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MTA unveils new elevator at Greenpoint Avenue station

MTA board member Victor Calise uses the new elevator at Greenpoint Avenue.
Marc A. Hermann / MTA New York City Transit

Metropolitan Transportation Authority officials unveiled three shiny new elevators at the Greenpoint Avenue G line station on Thursday — the second elevator ever installed on the G line.

The newly accessible station, which took 29 months to complete at a cost of $23.4 Million, comes as the state-run agency is facing an massive budget crisis amid an unprecedented revenue drop, and is pleading with the federal government to provide desperately needed cash it needs to keep buses and trains running and continue making improvements.

“We need more ADA accessible stations just like this one, and we are ready and committed to making an unprecedented investment in ADA stations,” said Chief Customer Officer Sarah Meyer during a press conference on Dec. 10. “But this critically important work cannot be achieved if the MTA is forced to make hard choices between operating the trains and buses, and capital improvements.”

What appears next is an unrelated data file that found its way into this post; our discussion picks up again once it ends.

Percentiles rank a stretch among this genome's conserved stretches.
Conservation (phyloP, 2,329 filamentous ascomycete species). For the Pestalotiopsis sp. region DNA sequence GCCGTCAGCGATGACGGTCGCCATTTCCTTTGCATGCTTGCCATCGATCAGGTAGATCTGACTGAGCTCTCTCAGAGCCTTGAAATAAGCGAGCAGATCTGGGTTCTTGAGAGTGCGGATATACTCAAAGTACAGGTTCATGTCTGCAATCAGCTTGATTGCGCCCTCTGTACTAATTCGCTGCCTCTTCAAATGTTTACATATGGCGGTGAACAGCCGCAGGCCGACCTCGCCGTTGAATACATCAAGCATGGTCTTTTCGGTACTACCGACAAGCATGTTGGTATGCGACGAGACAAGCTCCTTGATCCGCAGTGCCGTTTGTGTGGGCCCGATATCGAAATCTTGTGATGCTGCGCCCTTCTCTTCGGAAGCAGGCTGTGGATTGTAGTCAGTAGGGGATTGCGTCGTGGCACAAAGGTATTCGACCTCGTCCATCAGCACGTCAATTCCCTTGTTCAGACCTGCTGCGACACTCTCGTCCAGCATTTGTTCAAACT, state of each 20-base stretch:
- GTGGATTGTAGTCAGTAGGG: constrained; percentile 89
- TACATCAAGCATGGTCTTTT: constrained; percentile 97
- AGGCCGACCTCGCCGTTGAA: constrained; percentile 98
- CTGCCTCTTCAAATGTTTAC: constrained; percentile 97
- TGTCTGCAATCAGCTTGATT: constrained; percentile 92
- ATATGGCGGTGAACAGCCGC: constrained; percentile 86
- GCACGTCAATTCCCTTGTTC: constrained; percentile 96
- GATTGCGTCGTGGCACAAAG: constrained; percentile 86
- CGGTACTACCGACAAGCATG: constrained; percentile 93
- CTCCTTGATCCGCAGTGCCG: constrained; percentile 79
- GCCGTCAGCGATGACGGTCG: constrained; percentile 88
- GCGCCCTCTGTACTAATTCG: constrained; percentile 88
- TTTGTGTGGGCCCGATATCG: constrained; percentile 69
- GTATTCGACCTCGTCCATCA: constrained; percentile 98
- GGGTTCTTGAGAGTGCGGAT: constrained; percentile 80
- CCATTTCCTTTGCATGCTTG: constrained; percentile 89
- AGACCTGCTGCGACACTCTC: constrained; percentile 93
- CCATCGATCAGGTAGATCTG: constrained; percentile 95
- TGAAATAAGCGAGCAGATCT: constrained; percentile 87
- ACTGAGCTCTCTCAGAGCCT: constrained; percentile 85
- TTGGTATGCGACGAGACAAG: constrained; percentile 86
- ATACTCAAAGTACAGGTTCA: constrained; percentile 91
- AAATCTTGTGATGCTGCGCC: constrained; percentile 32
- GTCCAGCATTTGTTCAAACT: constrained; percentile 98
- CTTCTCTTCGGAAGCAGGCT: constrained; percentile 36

The authority says it needs a $12 Billion bailout in order to avert a “doomsday” situation for transit in New York, which could include layoffs of thousands of workers, the elimination of entire bus and subway lines, and headways of up to 8 minutes. 

Accessibility projects would also be put on hold under a cash-strapped authority — a fate that could doom the agency’s goal of bringing elevators to 70 stations in the enormous transit system.

There are currently 133 stations with elevators throughout the system. 70 new elevators are planned in the 2020-2024 Capital Plan, most of which are on hold due to budgetary restraints, except for those that qualify for other sources of funding, according to authority spokesman Shams Tarek.

“The future of accessibility is hanging in the balance, and we need federal support,” said MTA board member Victor Calise, who uses a wheelchair. “We need creative ways, we need public-private partnerships, we need everything.”

Correction: An earlier version of this article stated incorrectly that this was the first elevator along the G line. It has been updated to address this inaccuracy.

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